[Python-Dev] once [was: Simple Switch statementZ]
Guido van Rossum
guido at python.org
Wed Jun 28 19:33:19 CEST 2006
On 6/28/06, Jim Jewett <jimjjewett at gmail.com> wrote:
> On 6/28/06, Guido van Rossum <guido at python.org> wrote:
> > def index_functions(n):
> > return [(lambda i=i: i) for i in range(n)]
> > which works but has the disadvantage of returning a list of functions
> > of 0 or 1 argument
> > I believe at least one poster has pointed out that 'once' (if defined
> > suitably) could be used as a better way to do this:
> Cleaner, yes. But you would still have to remember the once, just as
> you have to remember the i=i, so I don't think it would actually save
> any confusion in practice.
Yes it would, to the reader; if you see a function with a default
argument now, you have to wonder if the default is there just to
capture a value.
> Another alternative might be letting functions get at themselves,
> rather than just their names. (Methods can save attributes on self,
> but functions are out of luck if someone else reused their name.)
This has been proposed before. Because (as you say) the function name
is not generally safe to use, there's no good API; all proposals I've
seen are ugly. And anyway this would be way too complex for the little
lambda I was using as an example.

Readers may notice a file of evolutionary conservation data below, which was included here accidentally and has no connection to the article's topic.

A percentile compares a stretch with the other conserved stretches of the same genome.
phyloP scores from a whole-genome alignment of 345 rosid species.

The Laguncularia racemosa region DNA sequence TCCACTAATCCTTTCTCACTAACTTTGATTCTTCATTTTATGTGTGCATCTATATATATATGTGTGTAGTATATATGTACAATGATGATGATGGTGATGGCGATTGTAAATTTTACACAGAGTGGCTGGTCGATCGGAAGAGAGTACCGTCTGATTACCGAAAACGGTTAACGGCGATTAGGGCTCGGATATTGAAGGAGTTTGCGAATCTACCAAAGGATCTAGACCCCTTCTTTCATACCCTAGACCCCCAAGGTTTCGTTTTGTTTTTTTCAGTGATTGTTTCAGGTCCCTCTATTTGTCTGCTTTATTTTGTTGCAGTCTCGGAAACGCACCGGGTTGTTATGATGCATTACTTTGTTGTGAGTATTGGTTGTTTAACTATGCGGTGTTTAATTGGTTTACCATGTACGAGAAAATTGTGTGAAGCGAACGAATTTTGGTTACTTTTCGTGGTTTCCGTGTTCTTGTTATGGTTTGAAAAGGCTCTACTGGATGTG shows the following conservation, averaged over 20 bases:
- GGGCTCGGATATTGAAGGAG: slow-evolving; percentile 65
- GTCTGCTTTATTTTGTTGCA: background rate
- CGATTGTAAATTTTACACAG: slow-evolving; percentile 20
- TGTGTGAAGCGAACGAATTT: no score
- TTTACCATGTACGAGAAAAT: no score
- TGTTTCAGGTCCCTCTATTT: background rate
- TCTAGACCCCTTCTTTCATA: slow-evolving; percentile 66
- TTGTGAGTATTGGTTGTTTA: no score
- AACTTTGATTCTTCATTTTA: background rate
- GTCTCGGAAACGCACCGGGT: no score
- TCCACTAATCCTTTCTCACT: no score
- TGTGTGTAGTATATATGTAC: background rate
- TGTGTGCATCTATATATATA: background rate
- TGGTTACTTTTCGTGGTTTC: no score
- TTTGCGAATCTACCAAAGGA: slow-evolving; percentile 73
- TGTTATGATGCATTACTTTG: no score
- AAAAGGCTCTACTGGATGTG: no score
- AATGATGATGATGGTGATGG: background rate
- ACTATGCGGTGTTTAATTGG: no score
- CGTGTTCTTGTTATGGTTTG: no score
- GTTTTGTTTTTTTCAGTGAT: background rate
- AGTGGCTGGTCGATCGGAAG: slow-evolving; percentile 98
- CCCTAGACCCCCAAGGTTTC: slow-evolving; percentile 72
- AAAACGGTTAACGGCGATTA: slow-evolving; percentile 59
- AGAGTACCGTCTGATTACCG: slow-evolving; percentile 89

> > Perhaps 'once' is too misleading a name, given the confusion you
> > alluded to earlier. Maybe we could use 'capture' instead? A capture
> > expression would be captured at every function definition time,
> > period.
> I think it would have the same problem; I would still want to read
> that as "The first time you run this, capture the result.", rather
> than "Capture the binding current at funcdef time, even though you're
> skipping all the other statements at this indent level."
"Capture" can have many meanings. Of course some people will still
misunderstand it. But it's more likely that they would look it up the
first time they saw it rather than assumign they knew what it meant.
> > Capture expressions outside functions would be illegal or
> > limited to compile-time constant expressions (unless someone has a
> > better idea).
> At a minimum, it should be able to capture the expression's current
> value at load-time, which might well involve names imported from
> another module.
I'm not sure what you mean by "load time". If you mean to do this
before the execution of the module body starts, then none of the
imported names are known (import is an executable statement, too).
> > A capture expression inside "if 0:" would still be
> > captured to simplify the semantics (unless the compiler can prove that
> > it has absolutely no side effects).
> Running code that was guarded by "if 0:" sounds like a really bad idea.
Assuming that the compiler will treat code guarded by "if 0:"
different from code guarded by "if x:" where you happen to know that x
is always false sounds like a really bad idea too. I'm happy to treat
elimination of "if 0:" blocks as optimizations. I'm not happy to state
into the language spec that the compiler should treat such code
differently. next, you're going to claim that a local variable only
assigned within such a block is not really a local (and references to
it outside the block should be treated as globals)...
--Guido van Rossum (home page: http://www.python.org/~guido/)
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